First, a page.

When you compare options as you construct a debt management plan, focus on two factors:

  1. Time to payoff
  2. Total cost (including interest charges and fees)

This takes some calculation, but it’s essential to get the most cost efficient and timely repayment plan possible.

Tip No. 9: Stop charging until you pay back what you owe

The last thing you need is more debt to repay while you’re in the process of paying it off. That means that you must commit to stop charging while you repay your debt. You don’t have to swear off credit cards forever, but you at least need to get back to zero first. It’s the only way to get back to the point where you can use credit interest-free.

Even if you use balance transfers or consolidation loans, resist the urge to charge until you pay the debt off. Otherwise you run the risk of running up balances and making your debt problem worse instead of better. Your goal was to reach zero so you can regain stability, not to bounce back even further into debt.

Tip No. 10: Deal with the service provider for medical bills

Besides credit card debt, you may have unpaid medical bills to repay, too. Medical collections are a big business and a big cause of credit damage for millions of Americans. So, you need to incorporate medical debt repayment into your debt management plan.

Here are some tips for dealing with medical debt:

  • Review the original bill carefully to ensure there aren’t any mistakes or charges for services you didn’t receive
  • Always try to deal directly with the original service provider to see if you can work out a repayment or settlement plan

Find more tips for managing medical debt »

Tip No. 11: Never turn to alternative financing solutions (AFS)

Alternative finance solutions refer to any nontraditional lending source; it’s basically any no-credit-check loans, like payday loans. These financing options offer instant approval with no underwriting, so you can get approved even if you already have more debt than you can handle. The problem is that the finance charges are high – usually $30 for every $100 financed. In addition, the interest rates can get extremely high, as in above 300%.

Although you may be tempted to use AFS if you can’t get other financing, don’t do it! Payday loans and other AFS options only make a bad situation with debt worse. They can seem like a good idea to fill a cash need quickly. However, when you’re already struggling to make ends meet, there’s a low chance you’ll pay the loan back before those notoriously high finance charges and interest rates kick in.

Tip No. 12: Avoid actions that leave you worse off

What you don’t want to do when eliminating debt is take steps that put you in a weaker financial position than when you started. There are several ways you can pay off credit card debt that hurt your overall financial outlook.

  1. Don’t dip into your 401(k) or another retirement account. If you have a 401(k) through your employer or an IRA privately, don’t tap it to pay off your credit card debt. That money needs to stay put to grow so you have financial stability later in life. Using your funds now leads to early withdrawal penalties. And even if you put the money back after you recover, you lost that time for growth. It’s usually not worth the debt elimination benefit for the savings you lose.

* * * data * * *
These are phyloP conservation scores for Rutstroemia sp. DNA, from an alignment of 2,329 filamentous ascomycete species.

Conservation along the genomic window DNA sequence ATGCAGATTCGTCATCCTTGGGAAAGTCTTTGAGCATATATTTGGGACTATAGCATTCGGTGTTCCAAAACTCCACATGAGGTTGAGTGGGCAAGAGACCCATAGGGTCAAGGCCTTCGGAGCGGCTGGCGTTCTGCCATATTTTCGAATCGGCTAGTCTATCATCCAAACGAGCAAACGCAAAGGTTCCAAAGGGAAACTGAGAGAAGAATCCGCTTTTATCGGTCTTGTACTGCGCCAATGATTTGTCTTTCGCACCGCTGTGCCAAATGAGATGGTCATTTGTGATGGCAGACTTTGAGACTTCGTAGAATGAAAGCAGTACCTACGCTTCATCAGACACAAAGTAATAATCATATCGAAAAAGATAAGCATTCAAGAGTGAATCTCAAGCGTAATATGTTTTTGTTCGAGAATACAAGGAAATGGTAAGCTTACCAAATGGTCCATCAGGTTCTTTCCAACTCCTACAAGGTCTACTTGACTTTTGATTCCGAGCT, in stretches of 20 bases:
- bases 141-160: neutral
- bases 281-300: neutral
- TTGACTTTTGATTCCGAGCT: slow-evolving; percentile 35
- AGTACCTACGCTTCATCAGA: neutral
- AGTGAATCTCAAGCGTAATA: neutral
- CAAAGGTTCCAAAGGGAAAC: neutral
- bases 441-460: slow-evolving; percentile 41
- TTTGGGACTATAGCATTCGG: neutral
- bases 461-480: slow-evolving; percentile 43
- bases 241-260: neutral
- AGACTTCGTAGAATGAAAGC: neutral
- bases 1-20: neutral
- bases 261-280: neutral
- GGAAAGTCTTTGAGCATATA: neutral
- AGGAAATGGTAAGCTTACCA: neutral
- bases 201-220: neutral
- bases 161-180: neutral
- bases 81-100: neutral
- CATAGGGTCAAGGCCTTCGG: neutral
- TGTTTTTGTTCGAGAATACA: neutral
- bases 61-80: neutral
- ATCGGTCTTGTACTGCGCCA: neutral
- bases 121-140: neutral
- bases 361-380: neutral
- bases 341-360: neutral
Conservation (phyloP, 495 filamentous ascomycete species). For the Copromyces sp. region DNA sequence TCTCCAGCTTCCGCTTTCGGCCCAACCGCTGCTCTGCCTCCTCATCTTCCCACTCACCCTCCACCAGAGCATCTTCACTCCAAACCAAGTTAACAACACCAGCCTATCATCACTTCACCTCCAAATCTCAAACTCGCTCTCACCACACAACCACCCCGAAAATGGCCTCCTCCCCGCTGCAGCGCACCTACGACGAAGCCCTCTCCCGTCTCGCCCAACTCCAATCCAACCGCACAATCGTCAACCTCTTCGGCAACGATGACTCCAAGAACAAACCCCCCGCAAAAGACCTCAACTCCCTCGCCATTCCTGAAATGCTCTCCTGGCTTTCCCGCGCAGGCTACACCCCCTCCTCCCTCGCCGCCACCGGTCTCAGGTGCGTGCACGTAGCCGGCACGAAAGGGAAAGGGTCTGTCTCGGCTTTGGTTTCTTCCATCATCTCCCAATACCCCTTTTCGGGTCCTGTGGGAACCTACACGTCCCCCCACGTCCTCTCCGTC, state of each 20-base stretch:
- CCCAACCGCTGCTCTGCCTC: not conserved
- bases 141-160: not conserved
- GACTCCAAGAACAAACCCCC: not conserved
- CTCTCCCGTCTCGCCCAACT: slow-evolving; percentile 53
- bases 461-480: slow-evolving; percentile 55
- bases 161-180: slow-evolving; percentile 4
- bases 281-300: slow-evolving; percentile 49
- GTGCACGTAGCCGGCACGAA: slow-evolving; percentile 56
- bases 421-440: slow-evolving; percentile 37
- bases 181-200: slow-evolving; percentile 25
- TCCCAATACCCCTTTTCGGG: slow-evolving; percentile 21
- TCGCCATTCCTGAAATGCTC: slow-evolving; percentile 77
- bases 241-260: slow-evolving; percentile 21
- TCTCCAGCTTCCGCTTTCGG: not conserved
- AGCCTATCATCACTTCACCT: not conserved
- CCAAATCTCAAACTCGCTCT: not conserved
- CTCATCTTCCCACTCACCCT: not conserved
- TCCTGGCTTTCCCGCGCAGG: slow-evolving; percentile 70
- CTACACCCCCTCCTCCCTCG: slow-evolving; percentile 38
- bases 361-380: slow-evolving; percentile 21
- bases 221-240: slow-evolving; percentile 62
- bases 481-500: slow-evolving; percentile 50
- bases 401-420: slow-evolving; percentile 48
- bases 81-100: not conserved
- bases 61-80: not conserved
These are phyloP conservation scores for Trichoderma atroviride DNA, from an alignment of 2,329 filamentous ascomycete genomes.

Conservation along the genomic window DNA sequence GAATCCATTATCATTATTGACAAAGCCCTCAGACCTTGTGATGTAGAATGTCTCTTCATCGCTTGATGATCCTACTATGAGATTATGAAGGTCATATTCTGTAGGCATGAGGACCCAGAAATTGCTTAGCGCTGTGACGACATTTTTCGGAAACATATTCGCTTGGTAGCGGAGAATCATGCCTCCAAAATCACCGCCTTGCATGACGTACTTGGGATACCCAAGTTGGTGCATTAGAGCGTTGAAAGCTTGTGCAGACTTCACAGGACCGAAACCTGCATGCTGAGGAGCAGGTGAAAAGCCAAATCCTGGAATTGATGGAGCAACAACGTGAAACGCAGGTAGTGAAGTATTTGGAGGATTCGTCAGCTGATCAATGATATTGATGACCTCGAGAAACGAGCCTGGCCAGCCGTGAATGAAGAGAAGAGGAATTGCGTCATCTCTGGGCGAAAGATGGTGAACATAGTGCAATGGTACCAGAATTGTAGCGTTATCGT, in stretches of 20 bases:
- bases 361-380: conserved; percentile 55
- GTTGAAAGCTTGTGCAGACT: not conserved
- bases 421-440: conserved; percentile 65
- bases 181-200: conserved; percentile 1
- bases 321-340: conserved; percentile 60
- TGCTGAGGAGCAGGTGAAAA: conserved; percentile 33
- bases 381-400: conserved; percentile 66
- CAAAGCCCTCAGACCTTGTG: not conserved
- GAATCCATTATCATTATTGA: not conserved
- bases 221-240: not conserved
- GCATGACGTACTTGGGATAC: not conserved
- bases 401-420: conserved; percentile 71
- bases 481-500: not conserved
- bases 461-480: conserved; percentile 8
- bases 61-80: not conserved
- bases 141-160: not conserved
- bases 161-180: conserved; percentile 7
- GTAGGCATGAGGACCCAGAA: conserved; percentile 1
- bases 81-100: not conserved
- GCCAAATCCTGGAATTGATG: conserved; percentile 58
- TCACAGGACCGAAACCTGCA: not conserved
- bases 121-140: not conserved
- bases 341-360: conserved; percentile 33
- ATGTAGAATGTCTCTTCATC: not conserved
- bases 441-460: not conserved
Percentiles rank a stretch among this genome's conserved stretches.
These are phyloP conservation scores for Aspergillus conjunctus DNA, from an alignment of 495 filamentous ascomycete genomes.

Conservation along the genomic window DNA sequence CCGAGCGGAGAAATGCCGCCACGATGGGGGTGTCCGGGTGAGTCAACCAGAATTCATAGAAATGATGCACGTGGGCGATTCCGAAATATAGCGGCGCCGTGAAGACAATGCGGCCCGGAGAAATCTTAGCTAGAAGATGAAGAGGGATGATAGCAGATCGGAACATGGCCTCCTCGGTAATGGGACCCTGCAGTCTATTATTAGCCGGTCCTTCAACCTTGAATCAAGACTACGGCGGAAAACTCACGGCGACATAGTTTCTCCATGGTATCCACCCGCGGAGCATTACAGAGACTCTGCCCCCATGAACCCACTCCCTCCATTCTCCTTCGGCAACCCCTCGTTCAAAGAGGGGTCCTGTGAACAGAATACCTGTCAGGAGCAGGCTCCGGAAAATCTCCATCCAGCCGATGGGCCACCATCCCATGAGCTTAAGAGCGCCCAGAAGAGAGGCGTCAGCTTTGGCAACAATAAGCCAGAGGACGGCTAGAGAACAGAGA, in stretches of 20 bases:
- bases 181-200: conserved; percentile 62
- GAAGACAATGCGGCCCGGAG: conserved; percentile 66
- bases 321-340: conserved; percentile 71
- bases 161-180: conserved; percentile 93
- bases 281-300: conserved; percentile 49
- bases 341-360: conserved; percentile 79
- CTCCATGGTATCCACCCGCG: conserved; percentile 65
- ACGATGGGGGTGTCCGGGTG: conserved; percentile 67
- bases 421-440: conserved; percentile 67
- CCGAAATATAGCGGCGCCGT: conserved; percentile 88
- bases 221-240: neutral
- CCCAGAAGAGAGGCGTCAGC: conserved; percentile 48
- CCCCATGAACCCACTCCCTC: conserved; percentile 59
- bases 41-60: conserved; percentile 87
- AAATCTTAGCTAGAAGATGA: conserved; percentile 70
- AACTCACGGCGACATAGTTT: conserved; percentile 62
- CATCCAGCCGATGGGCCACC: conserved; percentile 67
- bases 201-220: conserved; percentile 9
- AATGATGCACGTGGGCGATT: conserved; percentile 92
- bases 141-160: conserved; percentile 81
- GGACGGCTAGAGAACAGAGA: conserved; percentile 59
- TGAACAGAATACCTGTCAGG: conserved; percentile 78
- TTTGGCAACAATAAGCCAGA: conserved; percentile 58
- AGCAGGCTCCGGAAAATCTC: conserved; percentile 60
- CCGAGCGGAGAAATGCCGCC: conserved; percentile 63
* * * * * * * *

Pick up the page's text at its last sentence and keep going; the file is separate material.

2. Don’t covert unsecured debt to secured debt with a home equity loan. A home equity loan allows you to borrow against the equity built up in your home; that’s the property value minus the remaining balance on your mortgage. Some people use this option, because it’s easier to get a low interest rate with a weaker credit score. However, that’s because it uses your home as collateral. If you start to miss the payments on this loan, the bank can foreclose and take your house. It’s just not worth the added risk.

Tip No. 13: Be prompt in admitting a solution isn’t working

If you try something and you see that it’s not working, don’t wait to try something else. Remember, the longer you procrastinate and delay paying what you owe, the more money you waste on interest charges and the deeper you go into debt. Time is not on your side when you have debt to pay.

If you try and debt solution and it doesn’t provide the benefits you need, don’t wait try something else. If a balance transfer introductory period is about to end and you still have a balance, look at consolidation loans. By the same token, if you can’t keep up with loan payments, don’t wait for default to seek help.

Tip No. 14: Don’t let emotion keep you from asking for help

For the most part, people usually prefer to solve debt problems on their own. However, that’s not always easily done. In many cases, reaching out for professional assistance is faster, easier and more cost effective than solving debt problems on your own. So, if you exhaust all the tips above and you still can’t find an effective way to pay back what you owe, ask for help.

Don’t let pride, feelings of embarrassment at your situation, or mistrust of outsider prevent you from getting the help you need. Just make sure that the company you work with is reputable, well-rate, with a proven record of help.

One of the most effective solutions people use if they can’t solve debt problems on their own is consumer credit counseling.

Learn more about credit counseling »

Tip No. 15: Make sure to check your credit once you’re done

No matter what your debt management plan looks like once you have it crafted, always check your credit once it’s done. Financial distress is usually not easy on your credit score, but getting out of debt is. That means that you need to check your credit report once you finish to make sure it reflects your new debt free status.

  1. Check to make sure all account statuses are paid and current
  2. Make sure any missed payments were actually missed
  3. Review collection accounts to see that they were either removed or listed as paid; also check to make sure you didn’t miss anything that slipped into collections.

Basically, you’re looking for mistakes and errors that could still hurt your credit score. If you find any, dispute them to have them removed. Then, start rebuilding your credit if the period of hardship led to any damage.